The hills proved impractical, so she suggested we simply walk the dog to the restaurant. Fine. Good idea. But R the dog had been acting a little loopy for the past few days, so we'd have to see if she could handle a walk of that duration. Fine again. In the last year of my dog Cheyenne's life I grew accustomed to ending walks almost as soon as they'd started, thanks to his arthritis. You can't simply walk a dog through the discomfort. You'll only make it worse. Because they want to follow and please you, most dogs will overextend themselves as long as you're leading. Being alpha dog has its responsibilities, and one of those is to ensure that your adoring pack of one doesn't self-destruct on your behalf. So when R started limping just three blocks from home, we turned around and took her back.

S is a pretty stoic character, but watching her companion of 13 years start to slip, literally, cut through her veneer and tapped into a terrifying helplessness that's probably universal among the loved ones of the gravely or just mysteriously ill. I remember the feelings well ... or as well as my titanium repression lets me. After both my dogs died in 2004, I allowed -- maybe willed -- my subconscious to entomb those memories as quickly as possible. Those who witnessed my months of perma-mope might say it didn't really happen all that fast. It's a free country. Say what you want.

Now, like the buried Cheonggyecheon river newly unearthed in the heart of Seoul, my memories are resurfacing, thanks not to therapy or Rolfing but to a coincidental generational shift among my friends' dogs. Or maybe it's all coincidence, and I'm just creating the continuity I crave in my constantly changing circumstances.

Alliteration is such a cheap trick. I hate it when I do that.

Back to the dog. That very much alive dog, straining at the end of her leash as if miserable at the captivity. Or perhaps glad to have something to lean on. She seemed to be having a hard time balancing, and had in fact fallen over earlier in the day. She walked back home very slowly, sniffing everything ostentatiously until we reached the comfort of her living room, where she greeted a biscuit with pronounced apathy. S watched, concerned, as I made a big fuss over the biscuit, teasing R with it until it seemed worthy of her attention. When I finally tossed it across the room, the dog followed, claws skittering madly on the newly slippery wood floor. She stopped over it, picked it up gingerly with uncertain teeth, and then repaired to the couch to dismantle it. Seeing her thus occupied, we left again.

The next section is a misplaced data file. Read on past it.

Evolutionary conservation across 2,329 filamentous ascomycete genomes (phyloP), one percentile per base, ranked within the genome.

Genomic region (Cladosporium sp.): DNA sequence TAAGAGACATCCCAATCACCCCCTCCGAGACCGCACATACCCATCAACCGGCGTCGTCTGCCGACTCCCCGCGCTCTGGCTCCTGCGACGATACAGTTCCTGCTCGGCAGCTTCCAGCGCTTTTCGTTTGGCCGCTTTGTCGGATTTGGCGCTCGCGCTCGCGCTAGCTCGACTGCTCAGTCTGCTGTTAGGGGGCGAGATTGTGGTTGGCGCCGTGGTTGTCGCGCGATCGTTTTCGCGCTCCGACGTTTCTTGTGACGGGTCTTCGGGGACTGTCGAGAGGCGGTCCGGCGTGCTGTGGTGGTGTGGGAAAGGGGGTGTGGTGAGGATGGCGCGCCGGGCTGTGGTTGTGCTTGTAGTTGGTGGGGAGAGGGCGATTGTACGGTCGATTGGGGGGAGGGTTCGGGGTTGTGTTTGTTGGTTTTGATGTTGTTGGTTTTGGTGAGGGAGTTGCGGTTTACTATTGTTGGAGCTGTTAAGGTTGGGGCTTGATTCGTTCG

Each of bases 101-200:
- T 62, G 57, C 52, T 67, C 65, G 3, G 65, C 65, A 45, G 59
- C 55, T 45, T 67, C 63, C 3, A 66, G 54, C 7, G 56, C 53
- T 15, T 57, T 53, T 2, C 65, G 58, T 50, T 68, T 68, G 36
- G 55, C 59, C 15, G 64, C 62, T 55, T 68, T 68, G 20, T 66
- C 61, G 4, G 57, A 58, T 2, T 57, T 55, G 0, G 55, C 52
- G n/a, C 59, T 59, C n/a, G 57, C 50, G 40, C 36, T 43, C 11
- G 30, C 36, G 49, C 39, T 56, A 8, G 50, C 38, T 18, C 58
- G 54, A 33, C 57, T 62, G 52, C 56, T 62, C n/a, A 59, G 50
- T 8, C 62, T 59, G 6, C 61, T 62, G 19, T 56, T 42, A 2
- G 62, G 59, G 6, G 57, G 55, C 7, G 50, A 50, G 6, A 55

Masked Intruder

It was a 20-minute walk to Café M de Chaya, but we probably stretched it out by skirting the boulevards for the placid residential streets of Hancock Park. We were crossing Wilcox or Cole when a pale, high-backed creature caught my eye as it galumphed across the street. S thought it was a coyote, but I've seen enough coyotes -- tall, lean doglike creatures -- to know them from pretty much any other nocturnal quadrupeds. I thought it might be a possum, but possums do more creeping than galumphing, so I opined that it might have been a raccoon. We halted and headed back to see what we could see. Yes, it was a raccoon. S was immediately satisfied and, fearing rabies, ready to go. I, fearless, foolish, wanted to watch that masked critter and see what it was up to. It looked up at us from across the lawn, then turned and slipped through the iron bars of a driveway gate and trotted off toward the garage. A moment later, another pale creature darted furtively out via the same gate, then stopped to lick its feet. The cat. The pussy. Maybe it was afraid of rabies too. It noticed us watching and leapt lightly onto a windowsill, as if to pass the next few minutes above the fray. We resumed our walk to dinner.

Food Interlude

S later said, in her amusingly sweeping way, that M Café was the first restaurant she'd ever seen me not complain about. While I object to the slanderous implication that I complain all the time or even frequently -- I cheerfully wolfed down everything at Amala Dhaba in Westwood tonight -- I will agree that MCDC may as well have been designed with me in mind. It serves high-end macrobiotic food, the kind you'd have to slog through a year or more of soul-numbing rice-beans-seaweed detox before a proper macro regimen would ever allow. If Café M has a flaw, it's the desirable curse of variety. I wanted to try everything. I settled happily on a pre-assembled bento box containing a dozen different items, all of which proved to be at least interesting. If I were staying in LA I'd probably go there often.